A soccer ball rolled onto my blanket as I sat in the park on a warm Texas evening. I looked up, and there he was - dark curly hair, warm brown eyes, and an absolutely gorgeous smile.
His name was Talias. He spoke only Portuguese…
and, he was two.
We played for the next 15 minutes: he kicking with only his right foot and often missing completely, both of us constantly giggling.
When it was time to leave he kept pointing and repeating the same word, “Recreio. Recreio.”
His parents explained that I was the best 2-year old he’s ever played with and he was insisting that I come to the playground by their house.
When I said I couldn’t come he settled for a hug and waved by to “Bee-sey” before tottering off with my heart.
When we think of communication we often think of words – written or spoken – used in service of sending a message and making a connection. Play, however, is the ultimate communicator.
It’s why groups of strangers engage in “ice-breakers” before a conference and why former teammates remain friends for life long after their playing careers. It’s no coincidence that our dearest friends are also our favorite playmates.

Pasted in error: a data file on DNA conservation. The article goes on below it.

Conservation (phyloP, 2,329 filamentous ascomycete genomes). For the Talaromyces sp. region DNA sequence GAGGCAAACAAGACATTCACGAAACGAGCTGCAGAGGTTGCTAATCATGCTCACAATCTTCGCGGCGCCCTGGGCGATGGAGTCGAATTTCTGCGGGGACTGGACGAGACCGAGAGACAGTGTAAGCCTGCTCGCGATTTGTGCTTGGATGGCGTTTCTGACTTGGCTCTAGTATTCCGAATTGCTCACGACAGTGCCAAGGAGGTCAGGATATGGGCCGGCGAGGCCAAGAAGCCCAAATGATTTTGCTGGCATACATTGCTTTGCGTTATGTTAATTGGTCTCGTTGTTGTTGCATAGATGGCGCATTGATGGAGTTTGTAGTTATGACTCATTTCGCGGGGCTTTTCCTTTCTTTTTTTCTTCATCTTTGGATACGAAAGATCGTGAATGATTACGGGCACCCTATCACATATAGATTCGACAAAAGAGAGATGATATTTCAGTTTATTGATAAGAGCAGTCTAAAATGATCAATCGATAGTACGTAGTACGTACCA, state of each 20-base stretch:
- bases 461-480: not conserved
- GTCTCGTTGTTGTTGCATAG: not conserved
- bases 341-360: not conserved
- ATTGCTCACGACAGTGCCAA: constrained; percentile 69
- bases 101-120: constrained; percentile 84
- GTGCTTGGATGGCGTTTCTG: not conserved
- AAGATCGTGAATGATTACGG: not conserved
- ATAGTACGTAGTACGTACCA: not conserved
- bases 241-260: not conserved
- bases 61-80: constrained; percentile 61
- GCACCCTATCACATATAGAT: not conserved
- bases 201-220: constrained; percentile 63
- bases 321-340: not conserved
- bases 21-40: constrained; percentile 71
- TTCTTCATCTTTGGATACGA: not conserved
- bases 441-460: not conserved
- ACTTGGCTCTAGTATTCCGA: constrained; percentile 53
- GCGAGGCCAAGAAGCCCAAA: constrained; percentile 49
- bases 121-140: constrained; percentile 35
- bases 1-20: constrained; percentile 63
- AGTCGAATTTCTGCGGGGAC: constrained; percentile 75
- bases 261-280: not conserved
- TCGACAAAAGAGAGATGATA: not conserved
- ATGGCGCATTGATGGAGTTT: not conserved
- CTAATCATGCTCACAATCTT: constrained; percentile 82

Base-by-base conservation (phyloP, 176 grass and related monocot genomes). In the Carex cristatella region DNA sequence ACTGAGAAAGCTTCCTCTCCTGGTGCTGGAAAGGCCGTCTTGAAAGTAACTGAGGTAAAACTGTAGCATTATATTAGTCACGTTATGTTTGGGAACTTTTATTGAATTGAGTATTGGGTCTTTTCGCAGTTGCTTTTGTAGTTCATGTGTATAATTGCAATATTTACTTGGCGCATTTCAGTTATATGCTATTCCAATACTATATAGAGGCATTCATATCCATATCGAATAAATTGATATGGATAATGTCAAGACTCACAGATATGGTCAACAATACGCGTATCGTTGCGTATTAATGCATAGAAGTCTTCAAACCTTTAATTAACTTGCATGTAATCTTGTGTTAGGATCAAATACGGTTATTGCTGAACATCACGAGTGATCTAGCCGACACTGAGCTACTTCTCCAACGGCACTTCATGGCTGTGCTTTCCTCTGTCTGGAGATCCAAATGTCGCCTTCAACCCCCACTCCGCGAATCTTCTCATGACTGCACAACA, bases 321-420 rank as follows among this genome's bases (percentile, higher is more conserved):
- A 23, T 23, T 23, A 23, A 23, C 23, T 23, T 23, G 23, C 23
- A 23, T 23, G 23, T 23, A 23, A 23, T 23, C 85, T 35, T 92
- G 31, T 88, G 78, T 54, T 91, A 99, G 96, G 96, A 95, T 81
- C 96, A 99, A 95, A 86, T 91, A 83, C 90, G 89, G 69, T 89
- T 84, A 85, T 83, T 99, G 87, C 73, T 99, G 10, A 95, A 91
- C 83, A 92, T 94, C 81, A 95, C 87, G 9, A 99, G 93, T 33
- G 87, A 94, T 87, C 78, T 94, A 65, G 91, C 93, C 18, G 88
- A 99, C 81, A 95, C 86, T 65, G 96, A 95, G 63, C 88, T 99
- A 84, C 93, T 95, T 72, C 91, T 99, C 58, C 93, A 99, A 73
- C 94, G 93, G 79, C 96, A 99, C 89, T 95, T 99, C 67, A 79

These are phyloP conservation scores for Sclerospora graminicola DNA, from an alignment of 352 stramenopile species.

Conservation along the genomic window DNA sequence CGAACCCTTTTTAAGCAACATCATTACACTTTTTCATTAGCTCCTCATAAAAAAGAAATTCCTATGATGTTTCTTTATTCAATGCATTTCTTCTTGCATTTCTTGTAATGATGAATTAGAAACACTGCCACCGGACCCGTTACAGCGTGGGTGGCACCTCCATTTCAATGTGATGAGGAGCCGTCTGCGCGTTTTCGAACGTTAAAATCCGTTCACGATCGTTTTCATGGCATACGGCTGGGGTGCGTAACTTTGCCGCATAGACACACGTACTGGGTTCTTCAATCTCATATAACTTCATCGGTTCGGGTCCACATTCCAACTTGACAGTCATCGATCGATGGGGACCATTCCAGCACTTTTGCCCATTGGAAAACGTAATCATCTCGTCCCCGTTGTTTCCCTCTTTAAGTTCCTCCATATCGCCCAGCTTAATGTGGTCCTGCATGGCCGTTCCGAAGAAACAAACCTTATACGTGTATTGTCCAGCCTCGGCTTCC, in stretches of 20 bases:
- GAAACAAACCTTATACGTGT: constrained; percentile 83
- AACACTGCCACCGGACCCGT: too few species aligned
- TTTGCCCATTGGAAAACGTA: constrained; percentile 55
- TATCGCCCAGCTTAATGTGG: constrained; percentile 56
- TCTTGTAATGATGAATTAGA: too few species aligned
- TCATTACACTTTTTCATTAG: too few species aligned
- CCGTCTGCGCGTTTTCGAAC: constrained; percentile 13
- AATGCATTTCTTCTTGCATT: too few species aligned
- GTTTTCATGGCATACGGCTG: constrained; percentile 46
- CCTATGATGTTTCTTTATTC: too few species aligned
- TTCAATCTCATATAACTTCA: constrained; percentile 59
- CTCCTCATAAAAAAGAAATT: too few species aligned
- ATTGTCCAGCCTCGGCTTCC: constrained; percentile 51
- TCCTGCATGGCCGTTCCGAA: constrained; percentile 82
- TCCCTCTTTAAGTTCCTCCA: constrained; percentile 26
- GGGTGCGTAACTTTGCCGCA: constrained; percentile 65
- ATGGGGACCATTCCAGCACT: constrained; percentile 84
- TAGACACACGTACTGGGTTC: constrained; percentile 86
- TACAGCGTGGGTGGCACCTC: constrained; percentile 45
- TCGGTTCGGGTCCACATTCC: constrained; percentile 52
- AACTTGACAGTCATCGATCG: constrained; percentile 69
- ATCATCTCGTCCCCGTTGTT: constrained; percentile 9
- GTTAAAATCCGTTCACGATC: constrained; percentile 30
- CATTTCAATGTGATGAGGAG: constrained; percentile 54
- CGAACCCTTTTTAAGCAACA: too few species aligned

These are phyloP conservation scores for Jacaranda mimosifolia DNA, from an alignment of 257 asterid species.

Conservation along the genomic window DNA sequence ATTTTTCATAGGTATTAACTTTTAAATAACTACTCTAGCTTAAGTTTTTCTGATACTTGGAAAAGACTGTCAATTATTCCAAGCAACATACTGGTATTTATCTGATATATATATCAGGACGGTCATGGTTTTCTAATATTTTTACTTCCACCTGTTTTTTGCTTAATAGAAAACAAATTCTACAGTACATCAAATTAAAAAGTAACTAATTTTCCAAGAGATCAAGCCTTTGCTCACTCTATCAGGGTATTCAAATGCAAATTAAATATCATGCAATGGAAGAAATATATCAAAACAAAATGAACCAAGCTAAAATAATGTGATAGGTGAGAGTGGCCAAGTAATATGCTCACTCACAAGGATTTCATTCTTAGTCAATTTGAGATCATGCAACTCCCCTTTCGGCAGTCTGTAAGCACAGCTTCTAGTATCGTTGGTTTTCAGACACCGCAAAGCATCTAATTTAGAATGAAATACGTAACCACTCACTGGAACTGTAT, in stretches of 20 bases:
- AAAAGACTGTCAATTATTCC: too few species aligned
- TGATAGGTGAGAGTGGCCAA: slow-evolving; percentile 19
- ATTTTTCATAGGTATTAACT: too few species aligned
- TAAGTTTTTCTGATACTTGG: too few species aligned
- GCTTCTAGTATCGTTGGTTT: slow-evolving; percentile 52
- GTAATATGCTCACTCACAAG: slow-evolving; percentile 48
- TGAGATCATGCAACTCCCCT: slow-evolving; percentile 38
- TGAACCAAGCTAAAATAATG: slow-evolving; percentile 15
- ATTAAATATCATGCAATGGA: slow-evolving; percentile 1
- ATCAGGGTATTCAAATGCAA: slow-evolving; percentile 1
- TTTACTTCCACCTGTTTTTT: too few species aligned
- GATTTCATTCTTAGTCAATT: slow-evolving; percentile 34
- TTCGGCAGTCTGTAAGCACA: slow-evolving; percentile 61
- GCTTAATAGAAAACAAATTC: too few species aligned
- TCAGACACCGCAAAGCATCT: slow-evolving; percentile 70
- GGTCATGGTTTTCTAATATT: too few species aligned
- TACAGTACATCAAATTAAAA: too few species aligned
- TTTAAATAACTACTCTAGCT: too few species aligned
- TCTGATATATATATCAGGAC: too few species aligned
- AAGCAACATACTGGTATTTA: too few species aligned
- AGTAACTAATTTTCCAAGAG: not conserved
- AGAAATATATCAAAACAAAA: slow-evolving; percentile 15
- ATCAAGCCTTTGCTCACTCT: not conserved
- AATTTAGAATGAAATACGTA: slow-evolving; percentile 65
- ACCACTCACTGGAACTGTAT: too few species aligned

Play has the unique power to defy boundaries and transcend age, race, religion, socioeconomic status, sexual orientation and level of education. Science has shown that play increases connection in every form of relationship from familial to platonic to romantic. Those who play experience lower stress, improved brain function, greater creativity, increased productivity and a higher emotional intelligence.
Talias spoke only Portuguese, but play is a universal language. Instead of being strangers of opposite genders with a 31-year age difference we were just two kids kickin it at the par
Cheers to your weekend and may play be part of your every day!
“We don’t stop playing because we grow old; we grow old because we stop playing.” – George Bernard Shaw.